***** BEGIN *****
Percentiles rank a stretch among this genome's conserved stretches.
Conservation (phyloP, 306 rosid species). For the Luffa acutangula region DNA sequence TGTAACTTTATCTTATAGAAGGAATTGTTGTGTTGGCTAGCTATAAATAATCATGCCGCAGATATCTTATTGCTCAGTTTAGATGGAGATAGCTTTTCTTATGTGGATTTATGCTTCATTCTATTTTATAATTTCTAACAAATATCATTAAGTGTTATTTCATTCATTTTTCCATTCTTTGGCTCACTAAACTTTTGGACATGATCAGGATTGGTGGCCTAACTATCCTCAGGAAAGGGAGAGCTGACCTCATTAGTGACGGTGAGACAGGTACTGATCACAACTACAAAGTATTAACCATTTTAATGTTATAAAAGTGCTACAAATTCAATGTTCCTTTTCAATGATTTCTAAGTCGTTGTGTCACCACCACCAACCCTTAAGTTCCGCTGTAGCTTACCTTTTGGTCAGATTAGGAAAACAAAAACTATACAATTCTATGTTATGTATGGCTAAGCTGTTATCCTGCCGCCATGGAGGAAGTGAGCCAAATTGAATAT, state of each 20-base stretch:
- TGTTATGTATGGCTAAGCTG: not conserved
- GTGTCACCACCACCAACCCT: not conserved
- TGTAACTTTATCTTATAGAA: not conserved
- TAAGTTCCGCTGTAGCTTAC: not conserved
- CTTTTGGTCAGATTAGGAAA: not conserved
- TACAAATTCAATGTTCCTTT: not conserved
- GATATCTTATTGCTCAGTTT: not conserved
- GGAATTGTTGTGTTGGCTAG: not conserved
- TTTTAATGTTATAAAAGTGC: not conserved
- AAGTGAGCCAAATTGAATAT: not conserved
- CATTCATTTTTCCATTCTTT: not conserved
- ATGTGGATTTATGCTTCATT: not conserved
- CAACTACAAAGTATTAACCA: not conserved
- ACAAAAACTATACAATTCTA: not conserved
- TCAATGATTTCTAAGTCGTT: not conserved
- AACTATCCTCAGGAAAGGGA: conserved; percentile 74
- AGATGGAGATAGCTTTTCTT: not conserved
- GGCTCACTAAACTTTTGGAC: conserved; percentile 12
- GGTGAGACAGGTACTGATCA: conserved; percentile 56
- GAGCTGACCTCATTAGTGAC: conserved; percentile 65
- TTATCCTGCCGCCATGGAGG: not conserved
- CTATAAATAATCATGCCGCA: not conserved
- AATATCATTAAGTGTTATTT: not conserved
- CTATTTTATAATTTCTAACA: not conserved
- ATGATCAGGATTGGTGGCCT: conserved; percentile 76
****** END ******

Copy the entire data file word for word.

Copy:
Percentiles rank a stretch among this genome's conserved stretches.
Conservation (phyloP, 306 rosid species). For the Luffa acutangula region DNA sequence TGTAACTTTATCTTATAGAAGGAATTGTTGTGTTGGCTAGCTATAAATAATCATGCCGCAGATATCTTATTGCTCAGTTTAGATGGAGATAGCTTTTCTTATGTGGATTTATGCTTCATTCTATTTTATAATTTCTAACAAATATCATTAAGTGTTATTTCATTCATTTTTCCATTCTTTGGCTCACTAAACTTTTGGACATGATCAGGATTGGTGGCCTAACTATCCTCAGGAAAGGGAGAGCTGACCTCATTAGTGACGGTGAGACAGGTACTGATCACAACTACAAAGTATTAACCATTTTAATGTTATAAAAGTGCTACAAATTCAATGTTCCTTTTCAATGATTTCTAAGTCGTTGTGTCACCACCACCAACCCTTAAGTTCCGCTGTAGCTTACCTTTTGGTCAGATTAGGAAAACAAAAACTATACAATTCTATGTTATGTATGGCTAAGCTGTTATCCTGCCGCCATGGAGGAAGTGAGCCAAATTGAATAT, state of each 20-base stretch:
- TGTTATGTATGGCTAAGCTG: not conserved
- GTGTCACCACCACCAACCCT: not conserved
- TGTAACTTTATCTTATAGAA: not conserved
- TAAGTTCCGCTGTAGCTTAC: not conserved
- CTTTTGGTCAGATTAGGAAA: not conserved
- TACAAATTCAATGTTCCTTT: not conserved
- GATATCTTATTGCTCAGTTT: not conserved
- GGAATTGTTGTGTTGGCTAG: not conserved
- TTTTAATGTTATAAAAGTGC: not conserved
- AAGTGAGCCAAATTGAATAT: not conserved
- CATTCATTTTTCCATTCTTT: not conserved
- ATGTGGATTTATGCTTCATT: not conserved
- CAACTACAAAGTATTAACCA: not conserved
- ACAAAAACTATACAATTCTA: not conserved
- TCAATGATTTCTAAGTCGTT: not conserved
- AACTATCCTCAGGAAAGGGA: conserved; percentile 74
- AGATGGAGATAGCTTTTCTT: not conserved
- GGCTCACTAAACTTTTGGAC: conserved; percentile 12
- GGTGAGACAGGTACTGATCA: conserved; percentile 56
- GAGCTGACCTCATTAGTGAC: conserved; percentile 65
- TTATCCTGCCGCCATGGAGG: not conserved
- CTATAAATAATCATGCCGCA: not conserved
- AATATCATTAAGTGTTATTT: not conserved
- CTATTTTATAATTTCTAACA: not conserved
- ATGATCAGGATTGGTGGCCT: conserved; percentile 76